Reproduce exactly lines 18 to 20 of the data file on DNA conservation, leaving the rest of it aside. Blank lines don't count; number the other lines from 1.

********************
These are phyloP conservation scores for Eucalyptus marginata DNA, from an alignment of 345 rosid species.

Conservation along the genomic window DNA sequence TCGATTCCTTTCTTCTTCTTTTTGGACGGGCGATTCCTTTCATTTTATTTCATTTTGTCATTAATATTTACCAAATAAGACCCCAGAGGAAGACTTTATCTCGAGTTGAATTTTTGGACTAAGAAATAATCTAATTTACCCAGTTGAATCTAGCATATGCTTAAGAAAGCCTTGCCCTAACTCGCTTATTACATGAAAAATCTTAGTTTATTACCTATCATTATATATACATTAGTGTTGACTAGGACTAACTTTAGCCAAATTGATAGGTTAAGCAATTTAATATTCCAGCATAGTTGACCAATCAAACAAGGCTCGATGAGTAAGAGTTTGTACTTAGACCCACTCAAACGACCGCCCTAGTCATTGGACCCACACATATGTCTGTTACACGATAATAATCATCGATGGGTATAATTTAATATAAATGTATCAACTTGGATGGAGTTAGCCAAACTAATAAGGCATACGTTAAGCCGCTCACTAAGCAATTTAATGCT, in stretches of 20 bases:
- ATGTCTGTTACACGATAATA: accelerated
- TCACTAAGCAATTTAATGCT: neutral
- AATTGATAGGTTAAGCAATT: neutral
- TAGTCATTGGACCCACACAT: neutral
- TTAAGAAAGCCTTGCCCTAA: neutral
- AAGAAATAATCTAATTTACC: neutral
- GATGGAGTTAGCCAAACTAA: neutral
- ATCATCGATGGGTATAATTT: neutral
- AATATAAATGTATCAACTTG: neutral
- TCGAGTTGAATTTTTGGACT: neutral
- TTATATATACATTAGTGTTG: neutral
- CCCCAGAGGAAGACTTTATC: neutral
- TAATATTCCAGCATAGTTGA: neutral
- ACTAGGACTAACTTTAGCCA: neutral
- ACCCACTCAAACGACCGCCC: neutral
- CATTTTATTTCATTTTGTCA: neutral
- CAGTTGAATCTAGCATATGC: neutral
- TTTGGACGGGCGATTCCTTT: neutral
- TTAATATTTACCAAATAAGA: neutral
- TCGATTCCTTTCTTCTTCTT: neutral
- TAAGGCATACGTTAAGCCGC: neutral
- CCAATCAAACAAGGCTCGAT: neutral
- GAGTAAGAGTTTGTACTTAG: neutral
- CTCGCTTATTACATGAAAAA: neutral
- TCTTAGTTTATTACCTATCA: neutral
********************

- CATTTTATTTCATTTTGTCA: neutral
- CAGTTGAATCTAGCATATGC: neutral
- TTTGGACGGGCGATTCCTTT: neutral